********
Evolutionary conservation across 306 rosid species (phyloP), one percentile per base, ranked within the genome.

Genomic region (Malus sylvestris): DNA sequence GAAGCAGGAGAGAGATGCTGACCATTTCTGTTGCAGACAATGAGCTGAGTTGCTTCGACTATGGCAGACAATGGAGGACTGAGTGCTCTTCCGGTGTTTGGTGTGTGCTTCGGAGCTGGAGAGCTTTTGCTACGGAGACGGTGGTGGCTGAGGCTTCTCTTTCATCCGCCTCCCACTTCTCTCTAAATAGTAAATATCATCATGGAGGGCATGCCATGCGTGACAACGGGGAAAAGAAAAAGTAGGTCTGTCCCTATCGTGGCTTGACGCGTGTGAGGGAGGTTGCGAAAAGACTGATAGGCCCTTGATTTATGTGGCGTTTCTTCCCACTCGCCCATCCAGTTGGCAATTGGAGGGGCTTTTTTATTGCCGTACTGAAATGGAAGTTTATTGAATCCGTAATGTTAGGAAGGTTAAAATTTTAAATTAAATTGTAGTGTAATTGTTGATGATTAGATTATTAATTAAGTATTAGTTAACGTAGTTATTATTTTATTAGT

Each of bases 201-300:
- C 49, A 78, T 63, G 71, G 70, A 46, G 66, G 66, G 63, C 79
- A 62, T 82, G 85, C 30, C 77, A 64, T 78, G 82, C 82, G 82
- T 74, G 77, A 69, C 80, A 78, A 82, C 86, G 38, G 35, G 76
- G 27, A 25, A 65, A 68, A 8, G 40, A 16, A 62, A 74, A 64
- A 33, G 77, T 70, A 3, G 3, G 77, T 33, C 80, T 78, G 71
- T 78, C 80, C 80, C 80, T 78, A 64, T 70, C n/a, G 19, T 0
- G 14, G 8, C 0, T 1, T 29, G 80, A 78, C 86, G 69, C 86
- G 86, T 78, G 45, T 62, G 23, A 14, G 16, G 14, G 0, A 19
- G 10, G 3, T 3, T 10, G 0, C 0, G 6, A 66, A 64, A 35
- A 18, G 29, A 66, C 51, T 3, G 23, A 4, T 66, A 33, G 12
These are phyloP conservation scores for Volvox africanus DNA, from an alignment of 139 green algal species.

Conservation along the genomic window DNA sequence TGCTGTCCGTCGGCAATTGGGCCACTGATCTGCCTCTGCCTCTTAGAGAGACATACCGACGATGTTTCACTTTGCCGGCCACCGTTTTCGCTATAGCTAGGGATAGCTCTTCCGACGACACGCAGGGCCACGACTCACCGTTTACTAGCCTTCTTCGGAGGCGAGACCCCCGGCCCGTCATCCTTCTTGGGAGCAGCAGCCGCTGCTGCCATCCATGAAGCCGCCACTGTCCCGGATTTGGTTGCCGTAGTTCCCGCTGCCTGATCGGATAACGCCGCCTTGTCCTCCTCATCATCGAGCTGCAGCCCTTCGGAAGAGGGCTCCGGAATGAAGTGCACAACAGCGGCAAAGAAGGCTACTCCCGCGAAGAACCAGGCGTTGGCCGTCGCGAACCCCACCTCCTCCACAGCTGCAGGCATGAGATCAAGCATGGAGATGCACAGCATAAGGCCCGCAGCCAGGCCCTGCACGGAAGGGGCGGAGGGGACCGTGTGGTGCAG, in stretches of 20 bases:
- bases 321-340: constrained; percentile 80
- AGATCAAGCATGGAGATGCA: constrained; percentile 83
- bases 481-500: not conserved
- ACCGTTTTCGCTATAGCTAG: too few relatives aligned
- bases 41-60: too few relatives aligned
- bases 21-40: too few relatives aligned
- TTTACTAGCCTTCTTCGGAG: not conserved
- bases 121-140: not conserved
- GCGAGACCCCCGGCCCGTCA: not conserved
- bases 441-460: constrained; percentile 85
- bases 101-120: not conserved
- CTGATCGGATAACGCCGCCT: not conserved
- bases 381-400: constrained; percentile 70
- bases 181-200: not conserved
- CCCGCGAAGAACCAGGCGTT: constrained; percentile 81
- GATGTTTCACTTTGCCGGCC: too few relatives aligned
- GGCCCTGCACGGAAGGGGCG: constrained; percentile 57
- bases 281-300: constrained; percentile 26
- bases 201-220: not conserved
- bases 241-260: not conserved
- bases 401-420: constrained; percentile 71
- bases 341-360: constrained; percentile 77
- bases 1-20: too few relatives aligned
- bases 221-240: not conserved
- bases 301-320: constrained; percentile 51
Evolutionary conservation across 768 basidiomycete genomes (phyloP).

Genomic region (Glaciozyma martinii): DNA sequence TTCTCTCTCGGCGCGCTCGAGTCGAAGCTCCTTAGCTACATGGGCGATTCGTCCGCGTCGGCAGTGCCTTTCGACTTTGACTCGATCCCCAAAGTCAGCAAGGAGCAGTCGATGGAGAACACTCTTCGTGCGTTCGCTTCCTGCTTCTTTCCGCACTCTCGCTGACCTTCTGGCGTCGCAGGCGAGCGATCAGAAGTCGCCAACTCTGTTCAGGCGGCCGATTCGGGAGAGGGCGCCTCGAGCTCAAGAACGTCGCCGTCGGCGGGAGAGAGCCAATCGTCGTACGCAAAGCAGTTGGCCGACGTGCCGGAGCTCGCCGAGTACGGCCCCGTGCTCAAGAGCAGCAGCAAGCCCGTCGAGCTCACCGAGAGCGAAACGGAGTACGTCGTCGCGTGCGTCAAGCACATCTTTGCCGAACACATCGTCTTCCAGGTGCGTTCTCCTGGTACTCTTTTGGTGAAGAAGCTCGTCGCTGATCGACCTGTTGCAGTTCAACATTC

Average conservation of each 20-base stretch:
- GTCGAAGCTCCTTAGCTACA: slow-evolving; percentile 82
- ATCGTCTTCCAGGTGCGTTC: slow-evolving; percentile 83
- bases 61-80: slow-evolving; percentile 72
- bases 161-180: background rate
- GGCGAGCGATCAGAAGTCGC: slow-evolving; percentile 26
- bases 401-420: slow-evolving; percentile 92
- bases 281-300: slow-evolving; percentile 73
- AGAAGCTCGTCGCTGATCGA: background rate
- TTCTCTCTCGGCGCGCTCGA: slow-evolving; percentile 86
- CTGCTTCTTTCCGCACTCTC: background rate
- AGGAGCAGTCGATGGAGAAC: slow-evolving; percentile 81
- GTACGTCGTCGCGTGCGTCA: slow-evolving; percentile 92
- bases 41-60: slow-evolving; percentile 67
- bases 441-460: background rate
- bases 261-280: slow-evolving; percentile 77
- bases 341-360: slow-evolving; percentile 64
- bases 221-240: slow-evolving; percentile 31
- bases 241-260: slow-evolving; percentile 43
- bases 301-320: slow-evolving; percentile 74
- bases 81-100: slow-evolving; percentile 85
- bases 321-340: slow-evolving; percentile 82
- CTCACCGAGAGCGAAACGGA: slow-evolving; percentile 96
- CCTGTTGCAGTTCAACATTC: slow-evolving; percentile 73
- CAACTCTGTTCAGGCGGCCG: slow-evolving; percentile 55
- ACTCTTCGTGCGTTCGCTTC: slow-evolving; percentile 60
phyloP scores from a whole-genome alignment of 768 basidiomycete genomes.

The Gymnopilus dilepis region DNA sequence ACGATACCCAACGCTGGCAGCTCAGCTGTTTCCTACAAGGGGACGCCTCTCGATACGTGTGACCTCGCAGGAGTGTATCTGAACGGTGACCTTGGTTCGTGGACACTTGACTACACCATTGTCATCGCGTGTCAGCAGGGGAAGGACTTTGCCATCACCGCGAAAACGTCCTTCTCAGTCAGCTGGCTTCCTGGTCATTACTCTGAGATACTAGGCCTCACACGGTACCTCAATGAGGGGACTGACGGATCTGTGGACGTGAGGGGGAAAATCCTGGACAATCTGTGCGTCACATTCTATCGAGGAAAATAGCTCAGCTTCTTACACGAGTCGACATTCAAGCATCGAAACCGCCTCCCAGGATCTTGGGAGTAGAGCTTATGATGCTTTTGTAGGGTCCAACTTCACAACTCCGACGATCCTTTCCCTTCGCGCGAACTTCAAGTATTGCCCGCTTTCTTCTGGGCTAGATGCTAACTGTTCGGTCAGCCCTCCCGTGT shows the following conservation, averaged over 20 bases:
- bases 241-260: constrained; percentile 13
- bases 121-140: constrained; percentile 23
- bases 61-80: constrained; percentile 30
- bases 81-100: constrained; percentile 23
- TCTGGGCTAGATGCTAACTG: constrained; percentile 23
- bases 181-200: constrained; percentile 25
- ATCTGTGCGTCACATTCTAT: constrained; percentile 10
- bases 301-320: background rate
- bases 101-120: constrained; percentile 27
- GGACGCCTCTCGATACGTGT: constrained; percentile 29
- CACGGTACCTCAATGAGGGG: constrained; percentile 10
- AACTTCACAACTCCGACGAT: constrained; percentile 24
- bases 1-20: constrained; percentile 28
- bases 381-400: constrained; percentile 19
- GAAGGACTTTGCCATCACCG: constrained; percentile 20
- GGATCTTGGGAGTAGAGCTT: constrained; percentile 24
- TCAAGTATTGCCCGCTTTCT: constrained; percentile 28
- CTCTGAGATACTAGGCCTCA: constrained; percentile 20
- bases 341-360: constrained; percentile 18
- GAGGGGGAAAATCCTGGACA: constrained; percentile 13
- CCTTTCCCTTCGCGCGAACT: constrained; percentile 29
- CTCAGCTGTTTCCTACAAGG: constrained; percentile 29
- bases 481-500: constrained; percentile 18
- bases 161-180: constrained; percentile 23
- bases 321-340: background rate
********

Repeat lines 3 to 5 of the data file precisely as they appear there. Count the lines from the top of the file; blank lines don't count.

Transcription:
Each of bases 201-300:
- C 49, A 78, T 63, G 71, G 70, A 46, G 66, G 66, G 63, C 79
- A 62, T 82, G 85, C 30, C 77, A 64, T 78, G 82, C 82, G 82